9v to 7.2v regulator?

Discussion in 'General Electronics Chat' started by QMD, Jun 18, 2011.

  1. QMD

    Thread Starter Member

    Jun 30, 2010
    30
    0
    Anybody know of a good 9v to 7.2v regulator IC?

    My friend has a paintball gun that uses a 7.2v battery, but hates having to buy the special 7.2v battery, so he asked me to look into an IC that will allow him to use a 9v battery (or multiple ones in parallel if current isn't enough)

    I can design a regulator circuit with transistors and diodes, but I am sure that there are some very low cost IC's that can do the job

    Thanks
     
  2. iONic

    AAC Fanatic!

    Nov 16, 2007
    1,420
    68
    Think of it this way. A 7.2V battery is probably Lithium and thus is (2) 3.7V batteries in series. When charged they are 4.2V each, adding up to 8.4V. That's just about a 1.2V less than a 9V alkaline. It may work just fine. If not, just a diode would bring it down to about 8.9V and a second diode would bring it to 8.4V. I would guess that paralleling them would be necessary.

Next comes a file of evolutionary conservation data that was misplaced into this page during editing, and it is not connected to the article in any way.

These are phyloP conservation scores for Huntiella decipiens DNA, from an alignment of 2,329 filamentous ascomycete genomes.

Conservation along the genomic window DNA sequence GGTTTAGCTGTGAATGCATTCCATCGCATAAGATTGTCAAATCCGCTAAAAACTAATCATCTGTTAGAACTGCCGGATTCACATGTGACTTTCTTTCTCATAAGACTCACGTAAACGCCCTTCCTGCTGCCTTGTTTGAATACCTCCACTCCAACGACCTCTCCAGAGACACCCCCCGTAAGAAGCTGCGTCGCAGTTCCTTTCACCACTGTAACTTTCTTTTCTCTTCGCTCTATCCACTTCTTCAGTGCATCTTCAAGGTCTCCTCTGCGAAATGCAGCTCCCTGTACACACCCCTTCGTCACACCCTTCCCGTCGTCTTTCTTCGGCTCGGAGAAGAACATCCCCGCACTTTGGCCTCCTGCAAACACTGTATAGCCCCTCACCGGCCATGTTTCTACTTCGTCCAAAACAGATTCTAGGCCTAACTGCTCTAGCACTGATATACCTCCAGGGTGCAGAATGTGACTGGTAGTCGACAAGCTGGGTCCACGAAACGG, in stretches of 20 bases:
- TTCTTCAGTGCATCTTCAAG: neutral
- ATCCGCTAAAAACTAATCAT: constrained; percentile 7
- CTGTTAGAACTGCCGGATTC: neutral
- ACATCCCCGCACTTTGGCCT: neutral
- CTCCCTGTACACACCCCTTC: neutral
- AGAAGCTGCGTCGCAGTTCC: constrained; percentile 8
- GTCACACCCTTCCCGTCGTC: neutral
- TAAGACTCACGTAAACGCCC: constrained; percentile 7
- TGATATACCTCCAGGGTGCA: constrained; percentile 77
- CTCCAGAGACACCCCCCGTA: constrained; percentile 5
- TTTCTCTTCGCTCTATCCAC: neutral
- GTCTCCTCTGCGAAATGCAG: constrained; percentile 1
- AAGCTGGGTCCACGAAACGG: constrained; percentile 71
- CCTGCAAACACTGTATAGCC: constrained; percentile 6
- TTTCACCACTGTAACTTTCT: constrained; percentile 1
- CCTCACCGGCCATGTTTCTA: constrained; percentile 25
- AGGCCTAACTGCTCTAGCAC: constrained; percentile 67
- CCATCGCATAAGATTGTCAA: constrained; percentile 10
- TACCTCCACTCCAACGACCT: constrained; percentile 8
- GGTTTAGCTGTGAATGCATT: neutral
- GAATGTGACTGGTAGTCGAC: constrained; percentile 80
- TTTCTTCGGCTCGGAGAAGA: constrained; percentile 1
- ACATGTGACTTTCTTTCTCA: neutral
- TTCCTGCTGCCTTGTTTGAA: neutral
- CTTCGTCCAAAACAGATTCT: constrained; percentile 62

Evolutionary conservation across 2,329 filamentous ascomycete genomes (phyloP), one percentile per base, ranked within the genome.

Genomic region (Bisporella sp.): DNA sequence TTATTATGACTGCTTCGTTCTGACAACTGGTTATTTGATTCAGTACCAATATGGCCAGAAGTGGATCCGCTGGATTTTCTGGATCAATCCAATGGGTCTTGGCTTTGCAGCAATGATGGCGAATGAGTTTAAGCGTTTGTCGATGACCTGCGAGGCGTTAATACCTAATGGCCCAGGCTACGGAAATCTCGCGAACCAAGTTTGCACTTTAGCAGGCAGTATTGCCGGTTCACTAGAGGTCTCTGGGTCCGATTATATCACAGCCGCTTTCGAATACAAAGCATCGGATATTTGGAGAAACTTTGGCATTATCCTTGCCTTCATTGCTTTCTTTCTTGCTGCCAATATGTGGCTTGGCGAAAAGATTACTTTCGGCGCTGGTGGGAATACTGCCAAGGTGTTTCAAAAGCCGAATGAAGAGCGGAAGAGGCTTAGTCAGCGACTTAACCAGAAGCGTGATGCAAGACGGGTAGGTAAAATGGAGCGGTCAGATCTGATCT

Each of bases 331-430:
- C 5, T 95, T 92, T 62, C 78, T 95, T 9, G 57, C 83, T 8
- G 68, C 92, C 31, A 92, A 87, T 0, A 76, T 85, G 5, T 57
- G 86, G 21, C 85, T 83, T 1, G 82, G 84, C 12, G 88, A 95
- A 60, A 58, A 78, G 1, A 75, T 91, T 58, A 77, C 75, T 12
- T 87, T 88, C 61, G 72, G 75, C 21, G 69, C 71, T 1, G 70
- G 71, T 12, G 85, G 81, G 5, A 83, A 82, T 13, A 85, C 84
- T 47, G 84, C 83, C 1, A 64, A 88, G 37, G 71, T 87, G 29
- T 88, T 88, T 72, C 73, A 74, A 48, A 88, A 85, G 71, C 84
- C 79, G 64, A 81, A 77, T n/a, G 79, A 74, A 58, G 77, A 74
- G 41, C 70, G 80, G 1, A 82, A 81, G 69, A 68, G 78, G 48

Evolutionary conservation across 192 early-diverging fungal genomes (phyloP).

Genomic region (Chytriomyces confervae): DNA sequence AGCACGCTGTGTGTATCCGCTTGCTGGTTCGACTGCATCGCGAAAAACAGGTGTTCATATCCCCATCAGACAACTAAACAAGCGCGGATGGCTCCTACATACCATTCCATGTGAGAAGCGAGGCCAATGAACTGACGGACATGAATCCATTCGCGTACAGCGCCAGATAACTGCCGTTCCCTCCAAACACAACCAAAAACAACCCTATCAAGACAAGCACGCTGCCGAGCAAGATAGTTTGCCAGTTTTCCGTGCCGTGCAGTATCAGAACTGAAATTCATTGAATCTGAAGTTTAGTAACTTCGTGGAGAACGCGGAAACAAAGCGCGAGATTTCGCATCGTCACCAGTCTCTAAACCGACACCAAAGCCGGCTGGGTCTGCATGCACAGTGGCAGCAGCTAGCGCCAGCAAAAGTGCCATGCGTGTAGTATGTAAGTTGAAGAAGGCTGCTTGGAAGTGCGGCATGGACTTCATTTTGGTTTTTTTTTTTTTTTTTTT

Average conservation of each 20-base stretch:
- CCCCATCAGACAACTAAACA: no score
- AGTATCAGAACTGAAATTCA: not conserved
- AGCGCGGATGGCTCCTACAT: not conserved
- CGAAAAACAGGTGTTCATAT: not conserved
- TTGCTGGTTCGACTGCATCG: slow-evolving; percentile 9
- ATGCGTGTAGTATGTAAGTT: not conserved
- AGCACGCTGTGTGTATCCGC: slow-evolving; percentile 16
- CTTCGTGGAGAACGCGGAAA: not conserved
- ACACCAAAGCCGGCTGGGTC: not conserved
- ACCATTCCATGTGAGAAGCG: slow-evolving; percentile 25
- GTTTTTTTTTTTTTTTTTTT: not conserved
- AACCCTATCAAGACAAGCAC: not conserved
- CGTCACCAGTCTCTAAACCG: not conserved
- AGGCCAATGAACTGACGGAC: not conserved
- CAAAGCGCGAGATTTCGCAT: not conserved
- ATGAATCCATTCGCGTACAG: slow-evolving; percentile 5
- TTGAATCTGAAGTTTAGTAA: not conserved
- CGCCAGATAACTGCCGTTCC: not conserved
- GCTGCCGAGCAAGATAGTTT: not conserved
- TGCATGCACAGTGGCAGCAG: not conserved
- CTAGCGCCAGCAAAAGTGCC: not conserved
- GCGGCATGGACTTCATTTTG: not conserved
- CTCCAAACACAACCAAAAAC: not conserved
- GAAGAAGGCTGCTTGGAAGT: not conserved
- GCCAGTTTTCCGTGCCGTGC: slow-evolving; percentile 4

You could use a voltage regulator, like the LM317 Adjustable one and regulate it to 8.4V. The LM317 regulator, however, has a dropout voltage of about 1.5v and would take a brand new 9V battery down to 8.5V right off the bat. After that it keeps getting lower.

    You would be best off by buying 2 LiIon rechargeables, the kind that are used in laptop battery packs and tie them in series for the correct voltage without regulation. Then buy a charger that works with them and your set for a long time.
     
  3. tom66

    Senior Member

    May 9, 2009
    2,613
    214
    Old Li-ion cells had a nominal cell voltage of 3.6V. Newer cells (graphite anode, IIRC) are 3.7V.

    NiMH and NiCd are 1.2V per cell so 3 can look like a Li-ion. So it could also be a 6 cell Li-ion.

    Now here's the nice thing: a fully charged NiCd or NiMH can look like 9V...

    So you could probably get away with it. If you're worried about exceeding input limits, use a few series diodes to drop the voltage, although the voltage will vary with load, it is common for batteries to do this so is unlikely to upset the device.
     
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